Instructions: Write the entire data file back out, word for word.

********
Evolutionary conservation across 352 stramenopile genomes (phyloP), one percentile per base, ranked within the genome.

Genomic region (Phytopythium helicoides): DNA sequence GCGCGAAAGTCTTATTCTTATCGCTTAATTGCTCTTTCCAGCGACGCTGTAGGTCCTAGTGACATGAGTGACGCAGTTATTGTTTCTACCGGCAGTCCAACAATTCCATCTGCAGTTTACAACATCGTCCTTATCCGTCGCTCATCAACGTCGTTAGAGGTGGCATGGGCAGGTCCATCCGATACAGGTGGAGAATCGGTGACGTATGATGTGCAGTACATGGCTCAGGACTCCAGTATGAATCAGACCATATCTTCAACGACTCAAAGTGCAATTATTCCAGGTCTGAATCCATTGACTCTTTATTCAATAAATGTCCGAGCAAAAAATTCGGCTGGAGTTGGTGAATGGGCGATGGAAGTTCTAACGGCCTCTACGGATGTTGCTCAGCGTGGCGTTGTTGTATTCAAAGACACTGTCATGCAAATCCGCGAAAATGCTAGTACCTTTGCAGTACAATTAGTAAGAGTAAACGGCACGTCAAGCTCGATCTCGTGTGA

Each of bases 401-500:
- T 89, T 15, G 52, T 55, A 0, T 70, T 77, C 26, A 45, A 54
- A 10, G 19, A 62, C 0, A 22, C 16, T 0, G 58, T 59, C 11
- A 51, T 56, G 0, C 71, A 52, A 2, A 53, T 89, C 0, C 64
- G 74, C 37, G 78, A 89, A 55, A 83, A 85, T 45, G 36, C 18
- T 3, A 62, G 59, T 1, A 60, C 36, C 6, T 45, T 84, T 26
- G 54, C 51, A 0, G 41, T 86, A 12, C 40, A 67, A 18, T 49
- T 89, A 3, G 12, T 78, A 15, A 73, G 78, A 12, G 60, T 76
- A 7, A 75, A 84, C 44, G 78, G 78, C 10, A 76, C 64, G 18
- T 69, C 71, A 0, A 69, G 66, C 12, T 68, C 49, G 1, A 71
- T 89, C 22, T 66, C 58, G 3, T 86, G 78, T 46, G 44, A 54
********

Evolutionary conservation across 352 stramenopile genomes (phyloP), one percentile per base, ranked within the genome.

Genomic region (Phytopythium helicoides): DNA sequence GCGCGAAAGTCTTATTCTTATCGCTTAATTGCTCTTTCCAGCGACGCTGTAGGTCCTAGTGACATGAGTGACGCAGTTATTGTTTCTACCGGCAGTCCAACAATTCCATCTGCAGTTTACAACATCGTCCTTATCCGTCGCTCATCAACGTCGTTAGAGGTGGCATGGGCAGGTCCATCCGATACAGGTGGAGAATCGGTGACGTATGATGTGCAGTACATGGCTCAGGACTCCAGTATGAATCAGACCATATCTTCAACGACTCAAAGTGCAATTATTCCAGGTCTGAATCCATTGACTCTTTATTCAATAAATGTCCGAGCAAAAAATTCGGCTGGAGTTGGTGAATGGGCGATGGAAGTTCTAACGGCCTCTACGGATGTTGCTCAGCGTGGCGTTGTTGTATTCAAAGACACTGTCATGCAAATCCGCGAAAATGCTAGTACCTTTGCAGTACAATTAGTAAGAGTAAACGGCACGTCAAGCTCGATCTCGTGTGA

Each of bases 401-500:
- T 89, T 15, G 52, T 55, A 0, T 70, T 77, C 26, A 45, A 54
- A 10, G 19, A 62, C 0, A 22, C 16, T 0, G 58, T 59, C 11
- A 51, T 56, G 0, C 71, A 52, A 2, A 53, T 89, C 0, C 64
- G 74, C 37, G 78, A 89, A 55, A 83, A 85, T 45, G 36, C 18
- T 3, A 62, G 59, T 1, A 60, C 36, C 6, T 45, T 84, T 26
- G 54, C 51, A 0, G 41, T 86, A 12, C 40, A 67, A 18, T 49
- T 89, A 3, G 12, T 78, A 15, A 73, G 78, A 12, G 60, T 76
- A 7, A 75, A 84, C 44, G 78, G 78, C 10, A 76, C 64, G 18
- T 69, C 71, A 0, A 69, G 66, C 12, T 68, C 49, G 1, A 71
- T 89, C 22, T 66, C 58, G 3, T 86, G 78, T 46, G 44, A 54